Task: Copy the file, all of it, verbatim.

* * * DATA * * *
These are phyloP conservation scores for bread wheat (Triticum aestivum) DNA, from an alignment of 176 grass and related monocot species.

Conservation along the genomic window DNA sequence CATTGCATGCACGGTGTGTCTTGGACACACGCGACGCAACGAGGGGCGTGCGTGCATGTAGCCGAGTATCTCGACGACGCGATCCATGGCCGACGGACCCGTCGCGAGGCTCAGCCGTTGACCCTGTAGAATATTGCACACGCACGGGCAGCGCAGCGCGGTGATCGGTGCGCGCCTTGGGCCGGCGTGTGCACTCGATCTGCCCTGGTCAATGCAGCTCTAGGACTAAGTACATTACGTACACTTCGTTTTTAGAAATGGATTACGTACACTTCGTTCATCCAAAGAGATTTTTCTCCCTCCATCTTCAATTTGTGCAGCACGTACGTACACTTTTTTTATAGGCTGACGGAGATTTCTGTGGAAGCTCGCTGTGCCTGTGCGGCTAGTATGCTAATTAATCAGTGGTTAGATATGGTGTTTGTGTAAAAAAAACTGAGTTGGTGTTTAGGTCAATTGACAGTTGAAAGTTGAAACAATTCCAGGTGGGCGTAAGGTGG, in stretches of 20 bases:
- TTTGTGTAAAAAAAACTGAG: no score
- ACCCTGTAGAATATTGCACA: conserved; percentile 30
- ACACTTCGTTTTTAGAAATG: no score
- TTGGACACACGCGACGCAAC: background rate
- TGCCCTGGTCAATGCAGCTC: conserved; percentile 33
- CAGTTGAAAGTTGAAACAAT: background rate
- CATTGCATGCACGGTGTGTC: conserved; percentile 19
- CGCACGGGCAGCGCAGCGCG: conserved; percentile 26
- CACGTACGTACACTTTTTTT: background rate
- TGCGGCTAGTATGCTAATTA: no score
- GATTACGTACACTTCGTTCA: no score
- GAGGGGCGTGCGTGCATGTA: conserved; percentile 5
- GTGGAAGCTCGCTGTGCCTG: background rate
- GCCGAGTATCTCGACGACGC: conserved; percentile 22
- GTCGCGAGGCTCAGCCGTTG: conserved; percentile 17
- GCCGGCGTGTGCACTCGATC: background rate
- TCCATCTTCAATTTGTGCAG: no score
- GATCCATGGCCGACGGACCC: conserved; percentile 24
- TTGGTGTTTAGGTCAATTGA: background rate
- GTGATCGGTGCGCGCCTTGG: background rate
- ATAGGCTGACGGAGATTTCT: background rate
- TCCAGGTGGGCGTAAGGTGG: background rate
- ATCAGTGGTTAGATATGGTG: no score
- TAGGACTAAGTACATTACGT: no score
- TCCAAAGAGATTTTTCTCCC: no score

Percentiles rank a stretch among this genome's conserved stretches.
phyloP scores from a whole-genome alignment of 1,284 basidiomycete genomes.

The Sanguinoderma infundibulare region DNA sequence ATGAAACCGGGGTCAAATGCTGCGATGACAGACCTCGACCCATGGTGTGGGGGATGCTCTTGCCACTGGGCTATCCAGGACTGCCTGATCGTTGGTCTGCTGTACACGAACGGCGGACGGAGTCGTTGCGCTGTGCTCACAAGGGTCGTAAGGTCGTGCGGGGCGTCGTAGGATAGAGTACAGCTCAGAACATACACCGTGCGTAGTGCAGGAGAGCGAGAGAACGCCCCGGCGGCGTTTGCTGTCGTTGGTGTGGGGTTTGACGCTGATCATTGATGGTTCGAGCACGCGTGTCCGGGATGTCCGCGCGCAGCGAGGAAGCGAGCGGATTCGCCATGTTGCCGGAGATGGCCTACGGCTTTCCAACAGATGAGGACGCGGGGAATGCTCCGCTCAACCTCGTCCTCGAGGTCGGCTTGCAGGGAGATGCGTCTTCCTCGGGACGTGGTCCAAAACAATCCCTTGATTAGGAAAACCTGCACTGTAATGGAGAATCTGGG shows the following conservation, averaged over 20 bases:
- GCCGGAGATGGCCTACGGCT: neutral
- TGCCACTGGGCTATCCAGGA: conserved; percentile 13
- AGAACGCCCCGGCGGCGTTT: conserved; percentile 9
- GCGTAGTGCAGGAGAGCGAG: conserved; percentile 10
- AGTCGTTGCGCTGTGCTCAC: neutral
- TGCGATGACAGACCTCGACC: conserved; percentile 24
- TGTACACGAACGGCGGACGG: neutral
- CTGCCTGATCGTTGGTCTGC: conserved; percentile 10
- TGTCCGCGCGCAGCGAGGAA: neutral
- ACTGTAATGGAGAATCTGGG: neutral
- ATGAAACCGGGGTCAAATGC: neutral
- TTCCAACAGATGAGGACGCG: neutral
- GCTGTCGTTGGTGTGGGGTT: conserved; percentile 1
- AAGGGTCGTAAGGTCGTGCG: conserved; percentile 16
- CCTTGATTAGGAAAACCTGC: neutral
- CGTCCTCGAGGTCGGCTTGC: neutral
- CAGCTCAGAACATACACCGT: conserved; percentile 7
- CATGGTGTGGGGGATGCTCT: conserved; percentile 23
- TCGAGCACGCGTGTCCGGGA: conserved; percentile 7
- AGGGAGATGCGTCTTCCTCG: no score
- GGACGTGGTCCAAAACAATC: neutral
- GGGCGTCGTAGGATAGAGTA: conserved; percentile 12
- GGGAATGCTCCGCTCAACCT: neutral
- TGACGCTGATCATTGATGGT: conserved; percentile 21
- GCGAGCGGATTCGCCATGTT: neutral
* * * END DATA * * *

These are phyloP conservation scores for bread wheat (Triticum aestivum) DNA, from an alignment of 176 grass and related monocot species.

Conservation along the genomic window DNA sequence CATTGCATGCACGGTGTGTCTTGGACACACGCGACGCAACGAGGGGCGTGCGTGCATGTAGCCGAGTATCTCGACGACGCGATCCATGGCCGACGGACCCGTCGCGAGGCTCAGCCGTTGACCCTGTAGAATATTGCACACGCACGGGCAGCGCAGCGCGGTGATCGGTGCGCGCCTTGGGCCGGCGTGTGCACTCGATCTGCCCTGGTCAATGCAGCTCTAGGACTAAGTACATTACGTACACTTCGTTTTTAGAAATGGATTACGTACACTTCGTTCATCCAAAGAGATTTTTCTCCCTCCATCTTCAATTTGTGCAGCACGTACGTACACTTTTTTTATAGGCTGACGGAGATTTCTGTGGAAGCTCGCTGTGCCTGTGCGGCTAGTATGCTAATTAATCAGTGGTTAGATATGGTGTTTGTGTAAAAAAAACTGAGTTGGTGTTTAGGTCAATTGACAGTTGAAAGTTGAAACAATTCCAGGTGGGCGTAAGGTGG, in stretches of 20 bases:
- TTTGTGTAAAAAAAACTGAG: no score
- ACCCTGTAGAATATTGCACA: conserved; percentile 30
- ACACTTCGTTTTTAGAAATG: no score
- TTGGACACACGCGACGCAAC: background rate
- TGCCCTGGTCAATGCAGCTC: conserved; percentile 33
- CAGTTGAAAGTTGAAACAAT: background rate
- CATTGCATGCACGGTGTGTC: conserved; percentile 19
- CGCACGGGCAGCGCAGCGCG: conserved; percentile 26
- CACGTACGTACACTTTTTTT: background rate
- TGCGGCTAGTATGCTAATTA: no score
- GATTACGTACACTTCGTTCA: no score
- GAGGGGCGTGCGTGCATGTA: conserved; percentile 5
- GTGGAAGCTCGCTGTGCCTG: background rate
- GCCGAGTATCTCGACGACGC: conserved; percentile 22
- GTCGCGAGGCTCAGCCGTTG: conserved; percentile 17
- GCCGGCGTGTGCACTCGATC: background rate
- TCCATCTTCAATTTGTGCAG: no score
- GATCCATGGCCGACGGACCC: conserved; percentile 24
- TTGGTGTTTAGGTCAATTGA: background rate
- GTGATCGGTGCGCGCCTTGG: background rate
- ATAGGCTGACGGAGATTTCT: background rate
- TCCAGGTGGGCGTAAGGTGG: background rate
- ATCAGTGGTTAGATATGGTG: no score
- TAGGACTAAGTACATTACGT: no score
- TCCAAAGAGATTTTTCTCCC: no score

Percentiles rank a stretch among this genome's conserved stretches.
phyloP scores from a whole-genome alignment of 1,284 basidiomycete genomes.

The Sanguinoderma infundibulare region DNA sequence ATGAAACCGGGGTCAAATGCTGCGATGACAGACCTCGACCCATGGTGTGGGGGATGCTCTTGCCACTGGGCTATCCAGGACTGCCTGATCGTTGGTCTGCTGTACACGAACGGCGGACGGAGTCGTTGCGCTGTGCTCACAAGGGTCGTAAGGTCGTGCGGGGCGTCGTAGGATAGAGTACAGCTCAGAACATACACCGTGCGTAGTGCAGGAGAGCGAGAGAACGCCCCGGCGGCGTTTGCTGTCGTTGGTGTGGGGTTTGACGCTGATCATTGATGGTTCGAGCACGCGTGTCCGGGATGTCCGCGCGCAGCGAGGAAGCGAGCGGATTCGCCATGTTGCCGGAGATGGCCTACGGCTTTCCAACAGATGAGGACGCGGGGAATGCTCCGCTCAACCTCGTCCTCGAGGTCGGCTTGCAGGGAGATGCGTCTTCCTCGGGACGTGGTCCAAAACAATCCCTTGATTAGGAAAACCTGCACTGTAATGGAGAATCTGGG shows the following conservation, averaged over 20 bases:
- GCCGGAGATGGCCTACGGCT: neutral
- TGCCACTGGGCTATCCAGGA: conserved; percentile 13
- AGAACGCCCCGGCGGCGTTT: conserved; percentile 9
- GCGTAGTGCAGGAGAGCGAG: conserved; percentile 10
- AGTCGTTGCGCTGTGCTCAC: neutral
- TGCGATGACAGACCTCGACC: conserved; percentile 24
- TGTACACGAACGGCGGACGG: neutral
- CTGCCTGATCGTTGGTCTGC: conserved; percentile 10
- TGTCCGCGCGCAGCGAGGAA: neutral
- ACTGTAATGGAGAATCTGGG: neutral
- ATGAAACCGGGGTCAAATGC: neutral
- TTCCAACAGATGAGGACGCG: neutral
- GCTGTCGTTGGTGTGGGGTT: conserved; percentile 1
- AAGGGTCGTAAGGTCGTGCG: conserved; percentile 16
- CCTTGATTAGGAAAACCTGC: neutral
- CGTCCTCGAGGTCGGCTTGC: neutral
- CAGCTCAGAACATACACCGT: conserved; percentile 7
- CATGGTGTGGGGGATGCTCT: conserved; percentile 23
- TCGAGCACGCGTGTCCGGGA: conserved; percentile 7
- AGGGAGATGCGTCTTCCTCG: no score
- GGACGTGGTCCAAAACAATC: neutral
- GGGCGTCGTAGGATAGAGTA: conserved; percentile 12
- GGGAATGCTCCGCTCAACCT: neutral
- TGACGCTGATCATTGATGGT: conserved; percentile 21
- GCGAGCGGATTCGCCATGTT: neutral